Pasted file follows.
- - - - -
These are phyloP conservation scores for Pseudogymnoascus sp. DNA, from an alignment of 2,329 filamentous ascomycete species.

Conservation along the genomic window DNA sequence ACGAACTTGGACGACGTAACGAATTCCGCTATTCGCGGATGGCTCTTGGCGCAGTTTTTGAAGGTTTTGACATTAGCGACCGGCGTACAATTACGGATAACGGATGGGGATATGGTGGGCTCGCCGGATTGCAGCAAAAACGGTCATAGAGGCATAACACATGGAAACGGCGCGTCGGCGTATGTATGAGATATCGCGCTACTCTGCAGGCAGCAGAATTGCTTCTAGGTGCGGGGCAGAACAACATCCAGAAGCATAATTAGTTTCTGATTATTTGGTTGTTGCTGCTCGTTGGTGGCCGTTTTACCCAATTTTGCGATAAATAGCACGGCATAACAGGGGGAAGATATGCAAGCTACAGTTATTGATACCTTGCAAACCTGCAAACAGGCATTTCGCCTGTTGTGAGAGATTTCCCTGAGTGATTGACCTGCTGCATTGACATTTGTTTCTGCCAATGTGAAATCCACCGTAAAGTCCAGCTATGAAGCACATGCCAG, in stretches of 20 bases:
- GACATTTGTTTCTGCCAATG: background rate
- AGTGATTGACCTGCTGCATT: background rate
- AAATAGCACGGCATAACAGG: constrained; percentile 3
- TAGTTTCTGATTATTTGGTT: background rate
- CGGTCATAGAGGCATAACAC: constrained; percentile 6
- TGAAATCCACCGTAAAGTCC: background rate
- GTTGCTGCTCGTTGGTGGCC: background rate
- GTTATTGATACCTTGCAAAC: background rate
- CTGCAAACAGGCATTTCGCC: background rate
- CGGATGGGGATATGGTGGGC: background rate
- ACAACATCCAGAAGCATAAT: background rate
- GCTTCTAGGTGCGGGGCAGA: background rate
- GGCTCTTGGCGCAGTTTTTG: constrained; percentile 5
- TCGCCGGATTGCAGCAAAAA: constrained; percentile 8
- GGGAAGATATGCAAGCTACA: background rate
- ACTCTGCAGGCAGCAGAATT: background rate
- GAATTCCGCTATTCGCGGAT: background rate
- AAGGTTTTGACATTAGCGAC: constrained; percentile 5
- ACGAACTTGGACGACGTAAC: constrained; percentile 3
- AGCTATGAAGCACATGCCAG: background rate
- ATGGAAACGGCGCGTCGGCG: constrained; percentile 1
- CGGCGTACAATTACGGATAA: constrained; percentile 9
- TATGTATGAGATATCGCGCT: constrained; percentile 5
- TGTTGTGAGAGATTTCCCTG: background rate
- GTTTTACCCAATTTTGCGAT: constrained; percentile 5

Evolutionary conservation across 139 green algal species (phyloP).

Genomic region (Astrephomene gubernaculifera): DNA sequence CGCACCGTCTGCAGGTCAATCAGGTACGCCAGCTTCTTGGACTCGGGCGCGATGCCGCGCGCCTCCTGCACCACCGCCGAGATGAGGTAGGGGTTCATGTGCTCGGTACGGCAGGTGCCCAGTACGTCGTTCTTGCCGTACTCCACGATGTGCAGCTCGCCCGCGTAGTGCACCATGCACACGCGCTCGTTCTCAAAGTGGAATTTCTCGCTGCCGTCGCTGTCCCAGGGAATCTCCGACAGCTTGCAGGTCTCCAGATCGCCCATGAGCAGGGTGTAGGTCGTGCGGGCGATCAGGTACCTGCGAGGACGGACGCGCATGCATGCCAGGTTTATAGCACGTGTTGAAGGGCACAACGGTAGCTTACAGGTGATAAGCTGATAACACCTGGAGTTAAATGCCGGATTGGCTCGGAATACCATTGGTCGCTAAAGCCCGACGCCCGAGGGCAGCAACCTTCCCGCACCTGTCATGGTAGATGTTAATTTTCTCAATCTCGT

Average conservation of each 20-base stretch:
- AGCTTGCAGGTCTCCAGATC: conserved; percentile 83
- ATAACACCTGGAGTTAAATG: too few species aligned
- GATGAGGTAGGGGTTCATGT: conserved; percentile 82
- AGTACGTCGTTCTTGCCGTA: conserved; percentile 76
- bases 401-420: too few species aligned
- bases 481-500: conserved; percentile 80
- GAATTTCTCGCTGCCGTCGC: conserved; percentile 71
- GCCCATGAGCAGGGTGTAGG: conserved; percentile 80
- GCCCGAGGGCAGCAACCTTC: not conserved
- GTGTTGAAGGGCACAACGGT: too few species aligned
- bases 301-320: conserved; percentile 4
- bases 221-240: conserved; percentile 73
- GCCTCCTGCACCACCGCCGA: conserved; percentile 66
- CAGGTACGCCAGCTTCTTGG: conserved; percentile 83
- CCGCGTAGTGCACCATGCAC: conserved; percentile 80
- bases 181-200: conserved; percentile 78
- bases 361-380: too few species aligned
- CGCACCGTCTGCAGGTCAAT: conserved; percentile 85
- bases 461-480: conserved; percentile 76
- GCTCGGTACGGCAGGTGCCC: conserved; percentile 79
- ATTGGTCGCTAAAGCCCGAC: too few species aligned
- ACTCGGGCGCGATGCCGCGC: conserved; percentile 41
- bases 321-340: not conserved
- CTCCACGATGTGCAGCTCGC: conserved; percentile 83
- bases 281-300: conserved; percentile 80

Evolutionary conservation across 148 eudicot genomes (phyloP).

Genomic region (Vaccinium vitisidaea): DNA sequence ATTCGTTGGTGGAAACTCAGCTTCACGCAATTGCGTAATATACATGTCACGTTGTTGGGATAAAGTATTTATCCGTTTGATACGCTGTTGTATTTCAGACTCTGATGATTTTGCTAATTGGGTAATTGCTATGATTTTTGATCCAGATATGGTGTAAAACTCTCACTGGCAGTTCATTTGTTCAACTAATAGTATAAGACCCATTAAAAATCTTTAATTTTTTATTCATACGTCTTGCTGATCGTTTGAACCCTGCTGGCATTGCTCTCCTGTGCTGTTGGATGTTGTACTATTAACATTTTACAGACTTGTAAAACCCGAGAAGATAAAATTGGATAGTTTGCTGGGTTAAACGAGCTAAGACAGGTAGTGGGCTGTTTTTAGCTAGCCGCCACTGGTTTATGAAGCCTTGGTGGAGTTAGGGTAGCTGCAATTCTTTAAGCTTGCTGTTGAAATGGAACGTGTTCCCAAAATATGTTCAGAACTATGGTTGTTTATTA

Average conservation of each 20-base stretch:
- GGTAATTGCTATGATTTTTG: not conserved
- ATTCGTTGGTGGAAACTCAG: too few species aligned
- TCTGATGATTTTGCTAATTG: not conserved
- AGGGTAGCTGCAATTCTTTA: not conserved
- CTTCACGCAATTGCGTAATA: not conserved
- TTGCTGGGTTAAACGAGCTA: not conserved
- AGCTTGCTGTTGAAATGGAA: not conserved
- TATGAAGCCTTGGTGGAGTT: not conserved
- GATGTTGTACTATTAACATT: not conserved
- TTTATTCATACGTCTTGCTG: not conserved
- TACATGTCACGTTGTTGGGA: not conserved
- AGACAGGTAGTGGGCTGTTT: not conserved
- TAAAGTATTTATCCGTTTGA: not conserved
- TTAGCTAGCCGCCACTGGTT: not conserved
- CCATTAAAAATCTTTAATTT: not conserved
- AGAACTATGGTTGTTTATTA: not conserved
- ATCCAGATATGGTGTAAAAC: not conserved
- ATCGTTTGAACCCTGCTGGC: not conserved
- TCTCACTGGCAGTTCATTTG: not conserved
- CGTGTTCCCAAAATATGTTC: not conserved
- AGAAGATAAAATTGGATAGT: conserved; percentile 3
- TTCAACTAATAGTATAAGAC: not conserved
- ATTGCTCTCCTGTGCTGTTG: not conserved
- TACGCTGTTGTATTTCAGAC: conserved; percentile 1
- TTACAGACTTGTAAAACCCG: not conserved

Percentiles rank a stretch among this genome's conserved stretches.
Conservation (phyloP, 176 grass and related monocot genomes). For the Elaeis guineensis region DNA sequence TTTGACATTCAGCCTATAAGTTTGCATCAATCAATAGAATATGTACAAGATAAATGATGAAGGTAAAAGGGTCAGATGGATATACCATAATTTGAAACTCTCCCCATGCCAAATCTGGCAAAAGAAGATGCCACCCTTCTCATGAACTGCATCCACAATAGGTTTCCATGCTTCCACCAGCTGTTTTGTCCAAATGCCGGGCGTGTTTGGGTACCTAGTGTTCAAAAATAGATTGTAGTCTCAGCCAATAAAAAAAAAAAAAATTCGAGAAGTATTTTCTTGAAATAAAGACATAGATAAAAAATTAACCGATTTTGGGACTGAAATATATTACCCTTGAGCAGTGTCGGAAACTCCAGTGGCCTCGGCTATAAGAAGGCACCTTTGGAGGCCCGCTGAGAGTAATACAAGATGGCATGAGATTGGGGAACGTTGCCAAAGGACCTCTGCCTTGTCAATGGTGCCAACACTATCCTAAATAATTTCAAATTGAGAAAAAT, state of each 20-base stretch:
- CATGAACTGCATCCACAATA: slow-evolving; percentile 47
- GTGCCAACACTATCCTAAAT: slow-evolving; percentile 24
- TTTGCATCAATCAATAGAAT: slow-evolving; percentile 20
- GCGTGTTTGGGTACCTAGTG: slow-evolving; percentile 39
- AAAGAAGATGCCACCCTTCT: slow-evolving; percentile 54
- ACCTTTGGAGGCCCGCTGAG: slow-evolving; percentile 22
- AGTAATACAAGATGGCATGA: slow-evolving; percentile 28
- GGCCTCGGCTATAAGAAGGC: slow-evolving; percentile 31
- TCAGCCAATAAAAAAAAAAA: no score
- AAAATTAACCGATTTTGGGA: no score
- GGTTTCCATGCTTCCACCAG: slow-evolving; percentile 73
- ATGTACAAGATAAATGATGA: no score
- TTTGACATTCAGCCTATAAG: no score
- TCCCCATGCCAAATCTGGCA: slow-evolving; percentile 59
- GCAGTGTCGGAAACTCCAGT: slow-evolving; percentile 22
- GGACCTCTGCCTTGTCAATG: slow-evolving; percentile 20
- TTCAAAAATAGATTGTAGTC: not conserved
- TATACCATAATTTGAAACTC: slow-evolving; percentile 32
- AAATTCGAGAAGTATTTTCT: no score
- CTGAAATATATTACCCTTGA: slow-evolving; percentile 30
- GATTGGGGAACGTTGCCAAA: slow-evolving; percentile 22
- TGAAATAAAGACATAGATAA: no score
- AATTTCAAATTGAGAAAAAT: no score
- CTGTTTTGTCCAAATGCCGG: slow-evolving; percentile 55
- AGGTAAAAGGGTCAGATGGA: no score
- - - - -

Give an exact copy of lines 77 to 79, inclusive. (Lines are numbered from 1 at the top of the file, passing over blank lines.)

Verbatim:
- TCTCACTGGCAGTTCATTTG: not conserved
- CGTGTTCCCAAAATATGTTC: not conserved
- AGAAGATAAAATTGGATAGT: conserved; percentile 3